What the SiriusDecisions research shows is that salespeople still matter. In complex buying decisions, the customers’ need for help from salespeople has grown. However, it has decreased for the simple sale. To be sure, customers come to the sale armed with information. But they are also looking for information and value insights. Because there is so much information available to customers, salespeople who bring expertise, introduce ideas, provide a new perspective, and help customers sort the music from the noise, will be the ones who are rewarded.
What it takes to sell to today’s customer exceeds anything asked of salespeople before. Customers are busy in a community of conversations, and it is your job as a salesperson to join in and ADD value to their conversations.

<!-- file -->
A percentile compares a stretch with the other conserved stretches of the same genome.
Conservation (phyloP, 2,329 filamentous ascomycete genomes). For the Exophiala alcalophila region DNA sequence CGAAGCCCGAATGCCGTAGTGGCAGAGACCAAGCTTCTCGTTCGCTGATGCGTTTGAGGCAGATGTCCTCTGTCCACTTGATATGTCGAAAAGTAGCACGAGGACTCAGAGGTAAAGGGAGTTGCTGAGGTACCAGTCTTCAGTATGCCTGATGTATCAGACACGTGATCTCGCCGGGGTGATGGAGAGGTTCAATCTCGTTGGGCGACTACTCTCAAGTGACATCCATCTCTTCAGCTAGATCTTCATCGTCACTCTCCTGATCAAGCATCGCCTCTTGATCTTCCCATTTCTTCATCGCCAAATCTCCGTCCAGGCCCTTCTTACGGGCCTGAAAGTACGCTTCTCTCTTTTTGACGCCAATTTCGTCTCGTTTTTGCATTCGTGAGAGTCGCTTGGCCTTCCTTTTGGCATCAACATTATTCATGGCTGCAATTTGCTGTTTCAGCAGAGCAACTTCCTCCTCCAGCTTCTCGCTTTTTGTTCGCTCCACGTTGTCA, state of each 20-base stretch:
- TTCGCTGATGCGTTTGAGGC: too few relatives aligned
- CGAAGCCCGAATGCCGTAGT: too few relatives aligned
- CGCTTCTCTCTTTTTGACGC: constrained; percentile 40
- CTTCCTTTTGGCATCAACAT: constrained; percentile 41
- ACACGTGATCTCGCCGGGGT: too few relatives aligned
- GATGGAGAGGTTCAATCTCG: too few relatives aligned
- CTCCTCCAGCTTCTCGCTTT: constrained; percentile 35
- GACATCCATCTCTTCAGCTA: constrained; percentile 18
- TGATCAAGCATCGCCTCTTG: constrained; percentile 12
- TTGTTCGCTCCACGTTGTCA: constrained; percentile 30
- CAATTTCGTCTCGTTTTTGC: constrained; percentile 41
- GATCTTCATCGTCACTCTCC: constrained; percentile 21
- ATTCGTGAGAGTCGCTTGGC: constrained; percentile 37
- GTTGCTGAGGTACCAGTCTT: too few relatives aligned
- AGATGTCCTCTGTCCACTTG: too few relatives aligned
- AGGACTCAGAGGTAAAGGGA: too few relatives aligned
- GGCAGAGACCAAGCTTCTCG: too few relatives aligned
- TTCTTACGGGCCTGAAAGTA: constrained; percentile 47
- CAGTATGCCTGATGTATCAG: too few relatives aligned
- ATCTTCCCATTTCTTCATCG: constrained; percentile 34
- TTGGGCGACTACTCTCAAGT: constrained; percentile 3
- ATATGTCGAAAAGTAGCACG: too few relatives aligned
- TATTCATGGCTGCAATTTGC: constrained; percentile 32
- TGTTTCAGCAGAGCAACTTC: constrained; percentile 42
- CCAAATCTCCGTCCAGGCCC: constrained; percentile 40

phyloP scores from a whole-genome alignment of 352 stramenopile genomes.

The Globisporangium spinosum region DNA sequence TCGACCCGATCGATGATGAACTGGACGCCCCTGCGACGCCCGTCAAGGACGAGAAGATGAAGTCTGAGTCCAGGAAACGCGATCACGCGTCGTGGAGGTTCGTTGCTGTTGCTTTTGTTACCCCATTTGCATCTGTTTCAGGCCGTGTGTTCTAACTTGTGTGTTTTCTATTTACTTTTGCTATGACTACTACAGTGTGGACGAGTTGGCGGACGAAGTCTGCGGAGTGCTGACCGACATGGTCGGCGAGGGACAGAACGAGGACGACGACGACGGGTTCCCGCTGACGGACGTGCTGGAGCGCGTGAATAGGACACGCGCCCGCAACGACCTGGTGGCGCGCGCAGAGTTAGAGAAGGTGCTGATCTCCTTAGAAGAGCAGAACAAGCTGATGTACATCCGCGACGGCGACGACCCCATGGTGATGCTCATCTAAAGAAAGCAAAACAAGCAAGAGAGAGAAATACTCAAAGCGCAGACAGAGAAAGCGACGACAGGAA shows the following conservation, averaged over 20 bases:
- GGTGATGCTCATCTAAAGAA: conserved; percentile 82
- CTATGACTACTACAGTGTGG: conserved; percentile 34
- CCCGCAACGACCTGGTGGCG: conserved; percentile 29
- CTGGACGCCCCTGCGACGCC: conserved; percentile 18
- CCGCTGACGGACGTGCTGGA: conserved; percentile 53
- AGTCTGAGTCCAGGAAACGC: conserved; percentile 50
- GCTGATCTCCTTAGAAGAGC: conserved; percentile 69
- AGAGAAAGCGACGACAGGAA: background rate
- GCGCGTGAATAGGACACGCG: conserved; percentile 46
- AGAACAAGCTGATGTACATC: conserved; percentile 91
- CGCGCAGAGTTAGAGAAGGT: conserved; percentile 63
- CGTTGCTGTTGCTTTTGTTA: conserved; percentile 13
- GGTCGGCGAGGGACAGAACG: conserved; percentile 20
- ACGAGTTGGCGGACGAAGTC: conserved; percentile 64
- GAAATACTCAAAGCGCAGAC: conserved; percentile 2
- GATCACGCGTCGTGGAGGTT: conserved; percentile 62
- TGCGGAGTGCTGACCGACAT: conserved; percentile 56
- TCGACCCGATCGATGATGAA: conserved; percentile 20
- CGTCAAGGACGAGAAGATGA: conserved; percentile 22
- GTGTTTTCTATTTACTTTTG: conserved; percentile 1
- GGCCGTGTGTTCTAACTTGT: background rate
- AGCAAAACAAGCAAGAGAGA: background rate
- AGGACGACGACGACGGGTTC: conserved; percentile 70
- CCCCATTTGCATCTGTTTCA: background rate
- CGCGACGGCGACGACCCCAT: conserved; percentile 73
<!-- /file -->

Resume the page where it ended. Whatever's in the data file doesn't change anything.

To complicate matters, much of your customer contact has shifted from face-to-face to telephone and email – except for key parts of the sale. You must not only find your customers and identify customers’ early patterns of interest, but you must help them find you by how to brand yourself. And on top of all this, you are selling against “silent voices” – voices that are silent to you. In the past, you knew who your competitors were and what they said about themselves and even about you. Tools like LinkedIn and Twitter are conversation machines and customers are tuned in and actively participate. Unless you follow whom your customers follow, read what they read, and engage with them where they live, and find new ways to gather information from them, you will not understand what is influencing their thinking. Without this knowledge, you are selling in the dark.